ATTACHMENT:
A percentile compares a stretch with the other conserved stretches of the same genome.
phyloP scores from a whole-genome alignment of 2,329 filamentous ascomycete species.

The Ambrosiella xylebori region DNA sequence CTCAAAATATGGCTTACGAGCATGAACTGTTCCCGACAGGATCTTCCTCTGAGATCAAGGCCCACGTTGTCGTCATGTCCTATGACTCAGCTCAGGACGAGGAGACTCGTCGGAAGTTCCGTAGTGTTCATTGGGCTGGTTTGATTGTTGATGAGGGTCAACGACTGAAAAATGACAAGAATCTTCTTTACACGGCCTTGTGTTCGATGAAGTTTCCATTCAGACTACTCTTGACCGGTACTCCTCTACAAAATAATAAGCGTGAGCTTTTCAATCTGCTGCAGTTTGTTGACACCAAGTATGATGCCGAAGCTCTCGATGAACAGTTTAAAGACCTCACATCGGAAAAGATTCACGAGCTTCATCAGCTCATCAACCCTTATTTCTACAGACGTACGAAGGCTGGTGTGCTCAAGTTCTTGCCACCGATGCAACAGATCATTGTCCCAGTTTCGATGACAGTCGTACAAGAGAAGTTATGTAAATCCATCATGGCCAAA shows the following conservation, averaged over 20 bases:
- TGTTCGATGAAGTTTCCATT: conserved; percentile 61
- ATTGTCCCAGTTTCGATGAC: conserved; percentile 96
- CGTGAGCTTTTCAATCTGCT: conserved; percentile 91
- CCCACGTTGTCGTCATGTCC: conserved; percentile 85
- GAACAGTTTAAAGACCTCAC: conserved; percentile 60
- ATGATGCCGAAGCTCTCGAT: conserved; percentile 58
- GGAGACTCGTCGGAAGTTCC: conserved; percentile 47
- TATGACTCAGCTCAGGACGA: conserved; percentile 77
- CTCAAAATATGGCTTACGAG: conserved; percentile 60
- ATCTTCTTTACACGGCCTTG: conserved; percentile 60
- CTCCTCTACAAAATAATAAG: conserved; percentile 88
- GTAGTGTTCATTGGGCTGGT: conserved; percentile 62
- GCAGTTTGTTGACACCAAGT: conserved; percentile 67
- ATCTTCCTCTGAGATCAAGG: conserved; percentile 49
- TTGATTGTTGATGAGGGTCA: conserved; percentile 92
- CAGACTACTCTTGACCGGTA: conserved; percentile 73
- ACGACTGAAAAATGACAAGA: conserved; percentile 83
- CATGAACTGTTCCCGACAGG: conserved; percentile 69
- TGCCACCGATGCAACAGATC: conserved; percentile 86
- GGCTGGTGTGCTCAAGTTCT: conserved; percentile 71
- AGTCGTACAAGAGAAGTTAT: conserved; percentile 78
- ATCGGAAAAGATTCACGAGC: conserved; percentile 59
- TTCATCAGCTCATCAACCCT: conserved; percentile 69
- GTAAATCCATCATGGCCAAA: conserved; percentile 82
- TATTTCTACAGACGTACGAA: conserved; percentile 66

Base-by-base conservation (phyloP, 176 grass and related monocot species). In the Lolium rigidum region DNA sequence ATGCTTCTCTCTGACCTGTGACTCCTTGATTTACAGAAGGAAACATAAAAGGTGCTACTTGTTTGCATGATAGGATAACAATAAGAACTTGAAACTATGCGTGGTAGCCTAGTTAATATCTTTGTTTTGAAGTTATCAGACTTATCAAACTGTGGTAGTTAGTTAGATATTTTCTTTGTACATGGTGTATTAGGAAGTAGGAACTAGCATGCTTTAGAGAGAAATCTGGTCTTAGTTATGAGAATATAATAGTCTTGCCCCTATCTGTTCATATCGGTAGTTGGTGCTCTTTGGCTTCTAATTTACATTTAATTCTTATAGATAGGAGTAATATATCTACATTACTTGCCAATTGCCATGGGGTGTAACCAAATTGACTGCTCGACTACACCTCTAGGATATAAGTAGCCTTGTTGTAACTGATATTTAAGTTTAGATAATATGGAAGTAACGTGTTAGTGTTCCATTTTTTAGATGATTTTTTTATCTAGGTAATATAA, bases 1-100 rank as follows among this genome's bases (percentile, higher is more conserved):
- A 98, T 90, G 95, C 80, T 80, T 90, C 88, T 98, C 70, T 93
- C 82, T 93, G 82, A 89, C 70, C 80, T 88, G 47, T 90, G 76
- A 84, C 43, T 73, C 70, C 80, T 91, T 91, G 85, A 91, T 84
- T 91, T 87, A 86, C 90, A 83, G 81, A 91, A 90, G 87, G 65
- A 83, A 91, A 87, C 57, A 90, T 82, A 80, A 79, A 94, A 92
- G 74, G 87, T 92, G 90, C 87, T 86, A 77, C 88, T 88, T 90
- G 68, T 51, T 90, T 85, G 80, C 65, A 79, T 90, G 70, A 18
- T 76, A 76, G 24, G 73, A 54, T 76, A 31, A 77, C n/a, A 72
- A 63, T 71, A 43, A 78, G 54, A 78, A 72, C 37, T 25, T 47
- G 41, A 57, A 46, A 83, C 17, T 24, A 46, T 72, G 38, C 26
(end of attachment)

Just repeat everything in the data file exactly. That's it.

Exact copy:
A percentile compares a stretch with the other conserved stretches of the same genome.
phyloP scores from a whole-genome alignment of 2,329 filamentous ascomycete species.

The Ambrosiella xylebori region DNA sequence CTCAAAATATGGCTTACGAGCATGAACTGTTCCCGACAGGATCTTCCTCTGAGATCAAGGCCCACGTTGTCGTCATGTCCTATGACTCAGCTCAGGACGAGGAGACTCGTCGGAAGTTCCGTAGTGTTCATTGGGCTGGTTTGATTGTTGATGAGGGTCAACGACTGAAAAATGACAAGAATCTTCTTTACACGGCCTTGTGTTCGATGAAGTTTCCATTCAGACTACTCTTGACCGGTACTCCTCTACAAAATAATAAGCGTGAGCTTTTCAATCTGCTGCAGTTTGTTGACACCAAGTATGATGCCGAAGCTCTCGATGAACAGTTTAAAGACCTCACATCGGAAAAGATTCACGAGCTTCATCAGCTCATCAACCCTTATTTCTACAGACGTACGAAGGCTGGTGTGCTCAAGTTCTTGCCACCGATGCAACAGATCATTGTCCCAGTTTCGATGACAGTCGTACAAGAGAAGTTATGTAAATCCATCATGGCCAAA shows the following conservation, averaged over 20 bases:
- TGTTCGATGAAGTTTCCATT: conserved; percentile 61
- ATTGTCCCAGTTTCGATGAC: conserved; percentile 96
- CGTGAGCTTTTCAATCTGCT: conserved; percentile 91
- CCCACGTTGTCGTCATGTCC: conserved; percentile 85
- GAACAGTTTAAAGACCTCAC: conserved; percentile 60
- ATGATGCCGAAGCTCTCGAT: conserved; percentile 58
- GGAGACTCGTCGGAAGTTCC: conserved; percentile 47
- TATGACTCAGCTCAGGACGA: conserved; percentile 77
- CTCAAAATATGGCTTACGAG: conserved; percentile 60
- ATCTTCTTTACACGGCCTTG: conserved; percentile 60
- CTCCTCTACAAAATAATAAG: conserved; percentile 88
- GTAGTGTTCATTGGGCTGGT: conserved; percentile 62
- GCAGTTTGTTGACACCAAGT: conserved; percentile 67
- ATCTTCCTCTGAGATCAAGG: conserved; percentile 49
- TTGATTGTTGATGAGGGTCA: conserved; percentile 92
- CAGACTACTCTTGACCGGTA: conserved; percentile 73
- ACGACTGAAAAATGACAAGA: conserved; percentile 83
- CATGAACTGTTCCCGACAGG: conserved; percentile 69
- TGCCACCGATGCAACAGATC: conserved; percentile 86
- GGCTGGTGTGCTCAAGTTCT: conserved; percentile 71
- AGTCGTACAAGAGAAGTTAT: conserved; percentile 78
- ATCGGAAAAGATTCACGAGC: conserved; percentile 59
- TTCATCAGCTCATCAACCCT: conserved; percentile 69
- GTAAATCCATCATGGCCAAA: conserved; percentile 82
- TATTTCTACAGACGTACGAA: conserved; percentile 66

Base-by-base conservation (phyloP, 176 grass and related monocot species). In the Lolium rigidum region DNA sequence ATGCTTCTCTCTGACCTGTGACTCCTTGATTTACAGAAGGAAACATAAAAGGTGCTACTTGTTTGCATGATAGGATAACAATAAGAACTTGAAACTATGCGTGGTAGCCTAGTTAATATCTTTGTTTTGAAGTTATCAGACTTATCAAACTGTGGTAGTTAGTTAGATATTTTCTTTGTACATGGTGTATTAGGAAGTAGGAACTAGCATGCTTTAGAGAGAAATCTGGTCTTAGTTATGAGAATATAATAGTCTTGCCCCTATCTGTTCATATCGGTAGTTGGTGCTCTTTGGCTTCTAATTTACATTTAATTCTTATAGATAGGAGTAATATATCTACATTACTTGCCAATTGCCATGGGGTGTAACCAAATTGACTGCTCGACTACACCTCTAGGATATAAGTAGCCTTGTTGTAACTGATATTTAAGTTTAGATAATATGGAAGTAACGTGTTAGTGTTCCATTTTTTAGATGATTTTTTTATCTAGGTAATATAA, bases 1-100 rank as follows among this genome's bases (percentile, higher is more conserved):
- A 98, T 90, G 95, C 80, T 80, T 90, C 88, T 98, C 70, T 93
- C 82, T 93, G 82, A 89, C 70, C 80, T 88, G 47, T 90, G 76
- A 84, C 43, T 73, C 70, C 80, T 91, T 91, G 85, A 91, T 84
- T 91, T 87, A 86, C 90, A 83, G 81, A 91, A 90, G 87, G 65
- A 83, A 91, A 87, C 57, A 90, T 82, A 80, A 79, A 94, A 92
- G 74, G 87, T 92, G 90, C 87, T 86, A 77, C 88, T 88, T 90
- G 68, T 51, T 90, T 85, G 80, C 65, A 79, T 90, G 70, A 18
- T 76, A 76, G 24, G 73, A 54, T 76, A 31, A 77, C n/a, A 72
- A 63, T 71, A 43, A 78, G 54, A 78, A 72, C 37, T 25, T 47
- G 41, A 57, A 46, A 83, C 17, T 24, A 46, T 72, G 38, C 26